The ALE is important because it tells you how much money you should be willing to spend protecting against each risk per year. Obviously, spending more than the expected cost of the event is not desirable. Some people argue here that some events are so catastrophic that they will put the company out of business if they occur. In that case, the total cost of that event occurring multiplied by the likelihood should still adequately capture the seriousness of the event. If they do not, something is wrong with either the cost or the likelihood.

None of these decisions in terms of risk management are easy to make, and the issues are very complicated. For larger organizations, you may want to consider retaining a risk management consultant to perform the analysis for you. For smaller organizations, try to focus on what is important to do what you need to do, and try to assign some value to it. Put yourself in the attackers ' shoes and think about what they want with your systems, how they would use them, and what damage that would inflict on your operations. Think about what legal and regulatory problems could be caused by a security breach. For instance, in California, just losing physical control of a laptop may require you to issue a notification following SB 1386. [4]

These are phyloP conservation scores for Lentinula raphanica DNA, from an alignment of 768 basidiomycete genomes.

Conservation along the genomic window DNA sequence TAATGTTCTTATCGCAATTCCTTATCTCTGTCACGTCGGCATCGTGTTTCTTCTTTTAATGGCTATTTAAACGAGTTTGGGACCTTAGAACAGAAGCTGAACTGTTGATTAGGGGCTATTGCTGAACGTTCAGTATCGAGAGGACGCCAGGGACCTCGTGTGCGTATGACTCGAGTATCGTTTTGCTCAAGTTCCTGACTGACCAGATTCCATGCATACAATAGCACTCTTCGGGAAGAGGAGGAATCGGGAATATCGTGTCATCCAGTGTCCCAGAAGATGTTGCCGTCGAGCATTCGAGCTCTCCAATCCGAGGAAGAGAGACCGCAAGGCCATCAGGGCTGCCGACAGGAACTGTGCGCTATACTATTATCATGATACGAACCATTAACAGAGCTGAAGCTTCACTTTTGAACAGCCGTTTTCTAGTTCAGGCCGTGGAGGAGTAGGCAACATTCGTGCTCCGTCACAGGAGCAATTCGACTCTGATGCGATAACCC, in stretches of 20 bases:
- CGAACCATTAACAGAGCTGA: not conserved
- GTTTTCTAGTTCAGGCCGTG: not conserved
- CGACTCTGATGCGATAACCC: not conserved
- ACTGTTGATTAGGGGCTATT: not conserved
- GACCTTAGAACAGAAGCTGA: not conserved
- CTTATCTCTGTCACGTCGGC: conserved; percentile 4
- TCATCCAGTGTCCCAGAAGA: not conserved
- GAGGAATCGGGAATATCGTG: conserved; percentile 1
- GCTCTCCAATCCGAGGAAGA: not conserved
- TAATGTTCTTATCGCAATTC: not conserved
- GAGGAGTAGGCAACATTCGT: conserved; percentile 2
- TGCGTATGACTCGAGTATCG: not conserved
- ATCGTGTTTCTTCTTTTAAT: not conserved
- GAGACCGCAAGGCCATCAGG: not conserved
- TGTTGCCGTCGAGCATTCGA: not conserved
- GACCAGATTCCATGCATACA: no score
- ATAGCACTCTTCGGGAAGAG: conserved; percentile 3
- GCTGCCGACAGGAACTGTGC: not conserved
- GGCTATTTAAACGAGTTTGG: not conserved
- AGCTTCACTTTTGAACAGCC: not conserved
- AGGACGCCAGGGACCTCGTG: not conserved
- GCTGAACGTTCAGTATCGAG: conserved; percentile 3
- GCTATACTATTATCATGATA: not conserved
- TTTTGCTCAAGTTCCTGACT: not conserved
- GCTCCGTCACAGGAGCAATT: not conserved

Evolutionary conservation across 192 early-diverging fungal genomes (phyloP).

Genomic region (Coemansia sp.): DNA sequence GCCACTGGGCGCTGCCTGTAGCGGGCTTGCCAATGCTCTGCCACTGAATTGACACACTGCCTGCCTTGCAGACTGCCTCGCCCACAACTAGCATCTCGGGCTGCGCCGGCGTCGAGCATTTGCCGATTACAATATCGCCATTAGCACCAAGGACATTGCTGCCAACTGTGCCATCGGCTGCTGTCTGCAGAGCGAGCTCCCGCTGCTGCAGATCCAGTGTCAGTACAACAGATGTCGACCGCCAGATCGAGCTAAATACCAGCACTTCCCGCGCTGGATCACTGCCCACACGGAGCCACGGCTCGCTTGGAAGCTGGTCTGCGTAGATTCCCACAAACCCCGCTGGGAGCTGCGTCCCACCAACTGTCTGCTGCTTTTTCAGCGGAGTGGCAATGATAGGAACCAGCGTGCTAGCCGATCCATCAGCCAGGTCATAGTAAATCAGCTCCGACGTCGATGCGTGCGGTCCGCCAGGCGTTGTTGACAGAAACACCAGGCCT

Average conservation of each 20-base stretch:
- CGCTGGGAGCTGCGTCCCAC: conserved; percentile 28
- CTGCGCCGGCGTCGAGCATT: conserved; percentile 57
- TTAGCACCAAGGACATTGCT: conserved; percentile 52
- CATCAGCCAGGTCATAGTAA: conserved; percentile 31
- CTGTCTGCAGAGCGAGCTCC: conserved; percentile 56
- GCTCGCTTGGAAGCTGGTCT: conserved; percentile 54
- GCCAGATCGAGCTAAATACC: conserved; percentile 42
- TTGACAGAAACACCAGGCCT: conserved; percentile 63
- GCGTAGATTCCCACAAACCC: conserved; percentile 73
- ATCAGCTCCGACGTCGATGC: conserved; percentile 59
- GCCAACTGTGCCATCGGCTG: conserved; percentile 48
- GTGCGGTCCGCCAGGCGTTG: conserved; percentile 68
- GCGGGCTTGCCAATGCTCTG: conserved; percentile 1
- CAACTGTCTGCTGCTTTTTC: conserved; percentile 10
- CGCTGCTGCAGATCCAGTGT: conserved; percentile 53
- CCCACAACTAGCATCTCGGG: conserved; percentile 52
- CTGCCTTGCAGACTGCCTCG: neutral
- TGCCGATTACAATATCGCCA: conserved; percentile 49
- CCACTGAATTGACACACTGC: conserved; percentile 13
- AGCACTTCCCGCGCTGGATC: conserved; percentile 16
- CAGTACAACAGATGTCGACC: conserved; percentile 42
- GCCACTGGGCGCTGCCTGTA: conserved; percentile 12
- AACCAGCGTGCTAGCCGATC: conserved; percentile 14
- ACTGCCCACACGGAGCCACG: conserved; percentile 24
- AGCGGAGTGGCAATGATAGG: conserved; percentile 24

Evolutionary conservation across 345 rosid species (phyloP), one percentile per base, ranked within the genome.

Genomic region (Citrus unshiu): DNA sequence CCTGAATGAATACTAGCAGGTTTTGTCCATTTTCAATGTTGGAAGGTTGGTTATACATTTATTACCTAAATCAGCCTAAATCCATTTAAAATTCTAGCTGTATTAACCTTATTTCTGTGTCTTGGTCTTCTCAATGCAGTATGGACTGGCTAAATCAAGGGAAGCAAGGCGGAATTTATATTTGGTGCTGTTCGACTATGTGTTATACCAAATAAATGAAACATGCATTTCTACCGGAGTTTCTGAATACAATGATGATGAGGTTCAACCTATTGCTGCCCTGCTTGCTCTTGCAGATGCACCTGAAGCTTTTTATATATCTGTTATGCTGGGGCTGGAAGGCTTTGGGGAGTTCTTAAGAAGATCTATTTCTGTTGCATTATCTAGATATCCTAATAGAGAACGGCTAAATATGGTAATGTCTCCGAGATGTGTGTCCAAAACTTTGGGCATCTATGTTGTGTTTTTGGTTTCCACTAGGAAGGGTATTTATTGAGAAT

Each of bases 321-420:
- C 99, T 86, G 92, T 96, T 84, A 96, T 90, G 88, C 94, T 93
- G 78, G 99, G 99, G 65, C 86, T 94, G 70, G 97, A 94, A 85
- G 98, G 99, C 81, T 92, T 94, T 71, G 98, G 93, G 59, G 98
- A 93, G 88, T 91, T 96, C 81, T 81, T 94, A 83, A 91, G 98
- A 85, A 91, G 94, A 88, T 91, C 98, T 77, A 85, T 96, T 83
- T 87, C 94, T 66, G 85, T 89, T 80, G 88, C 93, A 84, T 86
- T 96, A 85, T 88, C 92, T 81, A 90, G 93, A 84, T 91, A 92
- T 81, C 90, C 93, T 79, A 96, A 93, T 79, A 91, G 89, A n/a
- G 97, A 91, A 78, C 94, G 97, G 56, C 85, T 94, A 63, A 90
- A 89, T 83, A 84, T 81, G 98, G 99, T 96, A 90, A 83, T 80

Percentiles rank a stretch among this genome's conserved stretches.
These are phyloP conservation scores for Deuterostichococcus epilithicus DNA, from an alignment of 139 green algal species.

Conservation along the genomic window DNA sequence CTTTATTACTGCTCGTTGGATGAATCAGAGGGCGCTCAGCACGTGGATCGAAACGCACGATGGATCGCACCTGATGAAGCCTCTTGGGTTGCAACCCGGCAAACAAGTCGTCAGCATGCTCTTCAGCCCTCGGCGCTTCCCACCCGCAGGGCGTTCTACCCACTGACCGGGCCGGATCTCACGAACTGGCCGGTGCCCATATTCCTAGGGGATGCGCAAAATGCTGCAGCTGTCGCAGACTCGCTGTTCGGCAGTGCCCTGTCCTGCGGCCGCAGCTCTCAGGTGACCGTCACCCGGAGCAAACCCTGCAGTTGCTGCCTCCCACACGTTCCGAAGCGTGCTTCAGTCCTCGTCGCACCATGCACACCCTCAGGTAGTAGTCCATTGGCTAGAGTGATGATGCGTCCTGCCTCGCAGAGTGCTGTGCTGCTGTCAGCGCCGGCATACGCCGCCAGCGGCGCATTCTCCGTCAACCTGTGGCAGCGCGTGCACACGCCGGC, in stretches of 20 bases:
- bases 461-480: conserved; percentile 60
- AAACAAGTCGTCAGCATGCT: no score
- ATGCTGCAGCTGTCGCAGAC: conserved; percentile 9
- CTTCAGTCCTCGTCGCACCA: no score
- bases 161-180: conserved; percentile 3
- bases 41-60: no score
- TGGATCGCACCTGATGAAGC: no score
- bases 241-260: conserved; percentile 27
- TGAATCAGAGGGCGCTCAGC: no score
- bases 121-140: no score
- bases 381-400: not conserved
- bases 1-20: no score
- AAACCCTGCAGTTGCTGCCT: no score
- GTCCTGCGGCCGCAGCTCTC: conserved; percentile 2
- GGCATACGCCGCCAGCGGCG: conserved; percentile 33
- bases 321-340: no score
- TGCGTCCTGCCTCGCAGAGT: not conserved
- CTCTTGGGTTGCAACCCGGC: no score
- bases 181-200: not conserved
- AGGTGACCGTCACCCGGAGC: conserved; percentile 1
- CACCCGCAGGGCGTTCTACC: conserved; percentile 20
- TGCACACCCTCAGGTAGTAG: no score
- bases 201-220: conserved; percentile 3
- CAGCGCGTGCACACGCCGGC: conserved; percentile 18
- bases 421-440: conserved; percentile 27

[4] California law SB 1386 mandates public disclosure of any computer security breaches that might result in revealing confidential information of California residents. It applies to most organizations that want to do business in California. (http:// info )

Developing the Right Policies

After you have spent some time thinking about the types of risk you are subject to, you can start thinking about what types of policies you need. Interestingly, there are some reasonably good resources to look to here. ISO Standard 17799 gives a good introduction, albeit incomplete, to creating and evaluating security policies.

TIP: Other handy resources related to regulatory and policy issues include the following:



Gramm Leach Bliley


Security Check: Reducing Risks to your Computer Systems


Financial Institutions and Customer Data: Complying with the Safeguards Rule


ISO 17799

  • publications /secpubs/otherpubs/reviso-faq.pdf

Governmental engagements


Sarbanes-Oxley 404 (for small companies that are subsidiaries of publicly traded companies)



International privacy Issues


EUROPA - Internal Market - Data Protection - Data Protection Guide


Security policies in general


Note that all links were current at the time the book was written. They may no longer be there.

Keep in mind, however, that the 17799 standard is not only incomplete, it is also focused on large corporations and corporate auditors and may not make recommendations that are directly transferable to your environment. Another good resource to consider is the SANS Institute Primer to developing security policies ( Written by Michele D. Guel, who has spent many years working on security policy issues for Cisco, it is probably more directly applicable to many commercial environments than the ISO 17799 standard.